Terrifying Facts About Violence Against Abortion Providers

Abortion providers face growing violence. 89 percent of all counties in the U.S. have no abortion provider, and that number may shrink even further in the face of new state laws and continued threats.

This story is part of our continuing coverage on Abortion in America: The Tipping Point. On the cusp of a possibly historic decision on abortion access by the Supreme Court, we'll be investigating how the latest abortion legislation is impacting women and doctors; answering your most commonly asked questions; and looking at what’s next for activists on both sides of this ongoing debate. 

On May 31, 2009, a man named Scott Roeder walked into a Wichita, Kansas church and fatally shot Doctor George Tiller. Tiller was one of the few abortion providers in the country who performed the procedure late in pregnancy, making him a target for threats, intimidation, and more than one murder attempt. What's more, his murder was only one in a growing wave of violent acts against abortion providers and advocates. From clinic bombings in the 1970s to the shooting at a Colorado Planned Parenthood that left three dead in 2015, anti-abortion activists have used tactics that are closer to terrorist attacks than protests in an effort to shutter clinics and discourage providers. 

Seven years after Tiller's killing, here are some of the most chilling facts about the growing violence abortion providers face.

1. Since abortion was legalized by the Supreme Court in 1973, 11 people have been killed, and another 26 have been victims of attempted murder. These acts of violence ranged from shootings to bombings, but they have led some abortion providers to rededicate themselves to their work. Five years after Dr. Tiller's murder, for example, a group of women opened a new clinic in the exact space his had occupied.

2. Some protesters are using tech to spy on the smartphones of women seeking abortions. According to a report by Rewire, some anti-abortion activists are using geo-fencing technology to target women with anti-abortion propaganda. That means that they can send messages to women they see are in the vicinity of an abortion clinic.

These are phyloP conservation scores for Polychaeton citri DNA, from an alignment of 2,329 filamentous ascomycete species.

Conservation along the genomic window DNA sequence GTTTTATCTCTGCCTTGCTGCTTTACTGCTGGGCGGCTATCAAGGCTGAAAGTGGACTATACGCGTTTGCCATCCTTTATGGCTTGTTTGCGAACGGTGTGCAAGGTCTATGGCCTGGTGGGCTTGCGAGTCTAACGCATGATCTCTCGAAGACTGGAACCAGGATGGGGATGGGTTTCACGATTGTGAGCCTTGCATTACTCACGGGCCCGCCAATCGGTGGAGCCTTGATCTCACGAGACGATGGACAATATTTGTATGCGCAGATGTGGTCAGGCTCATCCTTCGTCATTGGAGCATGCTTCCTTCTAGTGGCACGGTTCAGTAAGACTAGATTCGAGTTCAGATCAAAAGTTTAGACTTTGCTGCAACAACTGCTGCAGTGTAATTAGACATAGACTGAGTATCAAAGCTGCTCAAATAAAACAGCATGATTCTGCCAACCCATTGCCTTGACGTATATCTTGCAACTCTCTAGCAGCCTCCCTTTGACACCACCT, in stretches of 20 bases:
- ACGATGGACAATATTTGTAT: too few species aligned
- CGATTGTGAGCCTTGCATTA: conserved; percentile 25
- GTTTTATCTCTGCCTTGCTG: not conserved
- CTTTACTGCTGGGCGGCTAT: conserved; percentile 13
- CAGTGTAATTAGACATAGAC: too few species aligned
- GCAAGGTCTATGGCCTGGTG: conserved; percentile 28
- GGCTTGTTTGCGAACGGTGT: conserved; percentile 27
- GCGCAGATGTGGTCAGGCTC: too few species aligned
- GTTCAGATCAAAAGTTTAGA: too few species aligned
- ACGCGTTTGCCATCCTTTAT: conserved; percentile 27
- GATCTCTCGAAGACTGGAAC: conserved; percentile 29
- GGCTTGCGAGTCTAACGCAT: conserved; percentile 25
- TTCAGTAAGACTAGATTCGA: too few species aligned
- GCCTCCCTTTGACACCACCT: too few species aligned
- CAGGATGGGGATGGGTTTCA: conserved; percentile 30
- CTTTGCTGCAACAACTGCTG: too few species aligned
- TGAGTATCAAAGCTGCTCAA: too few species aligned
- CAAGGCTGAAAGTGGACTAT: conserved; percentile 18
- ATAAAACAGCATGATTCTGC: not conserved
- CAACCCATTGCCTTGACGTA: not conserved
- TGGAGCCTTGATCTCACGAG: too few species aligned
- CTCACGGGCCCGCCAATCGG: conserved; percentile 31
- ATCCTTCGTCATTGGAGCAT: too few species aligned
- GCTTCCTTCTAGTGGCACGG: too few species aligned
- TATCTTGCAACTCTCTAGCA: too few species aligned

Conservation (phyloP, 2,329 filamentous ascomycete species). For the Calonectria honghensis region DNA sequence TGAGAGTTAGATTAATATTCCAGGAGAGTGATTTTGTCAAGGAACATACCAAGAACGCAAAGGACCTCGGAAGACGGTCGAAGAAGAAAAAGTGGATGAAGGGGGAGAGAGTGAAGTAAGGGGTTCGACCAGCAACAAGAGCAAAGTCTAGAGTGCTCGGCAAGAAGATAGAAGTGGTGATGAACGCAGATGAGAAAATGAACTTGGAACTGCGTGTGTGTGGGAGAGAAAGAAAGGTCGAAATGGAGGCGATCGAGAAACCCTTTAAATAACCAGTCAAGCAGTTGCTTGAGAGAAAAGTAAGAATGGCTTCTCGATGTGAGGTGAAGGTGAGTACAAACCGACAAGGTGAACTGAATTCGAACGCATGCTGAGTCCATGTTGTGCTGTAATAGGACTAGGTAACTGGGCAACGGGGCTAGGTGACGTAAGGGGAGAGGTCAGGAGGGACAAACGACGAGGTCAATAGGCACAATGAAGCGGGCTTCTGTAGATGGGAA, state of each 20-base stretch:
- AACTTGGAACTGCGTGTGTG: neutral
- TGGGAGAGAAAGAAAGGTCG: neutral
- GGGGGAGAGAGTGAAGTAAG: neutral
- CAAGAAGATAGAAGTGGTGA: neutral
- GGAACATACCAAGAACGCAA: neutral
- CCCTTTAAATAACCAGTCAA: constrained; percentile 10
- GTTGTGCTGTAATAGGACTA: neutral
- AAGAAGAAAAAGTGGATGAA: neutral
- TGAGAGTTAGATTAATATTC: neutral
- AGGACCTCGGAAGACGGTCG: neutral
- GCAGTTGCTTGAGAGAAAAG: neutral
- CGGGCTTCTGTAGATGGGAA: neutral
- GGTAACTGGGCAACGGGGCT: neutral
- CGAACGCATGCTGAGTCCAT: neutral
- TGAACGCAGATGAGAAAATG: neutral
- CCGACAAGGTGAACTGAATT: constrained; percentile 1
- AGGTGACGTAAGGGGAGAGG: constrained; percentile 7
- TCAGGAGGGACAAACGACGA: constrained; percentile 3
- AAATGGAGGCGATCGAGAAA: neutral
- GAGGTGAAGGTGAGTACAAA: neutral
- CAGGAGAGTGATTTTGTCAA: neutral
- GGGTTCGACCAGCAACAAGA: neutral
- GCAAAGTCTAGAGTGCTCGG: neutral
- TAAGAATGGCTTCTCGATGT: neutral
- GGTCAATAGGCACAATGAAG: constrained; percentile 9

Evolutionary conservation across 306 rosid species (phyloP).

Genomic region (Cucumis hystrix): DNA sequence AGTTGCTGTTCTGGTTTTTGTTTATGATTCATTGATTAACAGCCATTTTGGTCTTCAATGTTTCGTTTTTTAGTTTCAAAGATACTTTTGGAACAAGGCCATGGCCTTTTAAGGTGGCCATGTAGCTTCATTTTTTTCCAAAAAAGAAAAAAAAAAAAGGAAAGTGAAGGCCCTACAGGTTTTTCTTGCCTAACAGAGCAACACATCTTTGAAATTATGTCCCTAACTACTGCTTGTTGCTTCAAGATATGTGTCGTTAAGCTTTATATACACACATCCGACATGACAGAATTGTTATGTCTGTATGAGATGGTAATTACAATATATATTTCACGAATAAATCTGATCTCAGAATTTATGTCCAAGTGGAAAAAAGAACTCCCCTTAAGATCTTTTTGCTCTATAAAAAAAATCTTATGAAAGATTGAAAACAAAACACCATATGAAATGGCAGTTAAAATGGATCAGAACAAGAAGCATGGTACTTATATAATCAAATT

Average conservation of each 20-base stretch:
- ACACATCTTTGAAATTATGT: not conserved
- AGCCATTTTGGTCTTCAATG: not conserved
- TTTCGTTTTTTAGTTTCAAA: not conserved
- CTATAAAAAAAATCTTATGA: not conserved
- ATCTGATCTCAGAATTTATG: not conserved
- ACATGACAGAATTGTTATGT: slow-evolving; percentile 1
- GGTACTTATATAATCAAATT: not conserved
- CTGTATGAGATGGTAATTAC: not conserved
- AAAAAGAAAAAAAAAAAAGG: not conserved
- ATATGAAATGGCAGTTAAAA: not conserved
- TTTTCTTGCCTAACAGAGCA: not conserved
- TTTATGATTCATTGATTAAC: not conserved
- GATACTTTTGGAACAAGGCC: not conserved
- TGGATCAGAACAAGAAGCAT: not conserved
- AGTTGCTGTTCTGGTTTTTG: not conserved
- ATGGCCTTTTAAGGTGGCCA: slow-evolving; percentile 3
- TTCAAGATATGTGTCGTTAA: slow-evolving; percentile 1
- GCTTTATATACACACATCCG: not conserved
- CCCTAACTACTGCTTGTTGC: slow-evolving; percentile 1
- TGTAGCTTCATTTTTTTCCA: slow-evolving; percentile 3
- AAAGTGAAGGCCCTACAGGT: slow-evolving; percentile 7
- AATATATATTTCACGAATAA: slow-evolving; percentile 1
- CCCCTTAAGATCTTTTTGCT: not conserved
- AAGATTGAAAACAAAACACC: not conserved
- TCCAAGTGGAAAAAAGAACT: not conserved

3. In addition to the killings and murder attempts, there have been hundreds of acts of violence over the past four decades, including bombings, acid attacks, and even anthrax threats. There were four acts of arson in 2015 alone, all of which remain unsolved. 

4. There have been nearly 200,000 instances of disruptions aimed at abortion providers—from threatening phone calls to protests. Things got so bad in the 1990s that Congress passed a law banning certain forms of protest that had become particularly menacing. Protesters still station themselves near clinics to try and deter women from going inside, but it's now illegal to actually block a clinic entrance.

5. Anti-abortion threats and violence have forced abortion providers to take chilling measures to protect themselves and their patients. In addition to safeguards like bulletproof glass, security vests, and guards, some clinics—like the Colorado one targeted in 2015—also have "safe rooms," where people can retreat in the event of an attack.

It remains unclear what effect, if any, all this violence has on abortion providers. One recent paper released by the National Bureau of Economic Research found that the overall effect on abortion rates in areas that were the target of violent attacks was negligible, and the attacks on Planned Parenthood in 2015 served, for many, as a rallying cry: "These doors stay open."

At this point, however, 89 percent of all counties in the U.S. have no abortion provider, and that number may shrink even further in the face of new state laws and continued threats.

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Glamour / Meredith Clark / May 31, 2016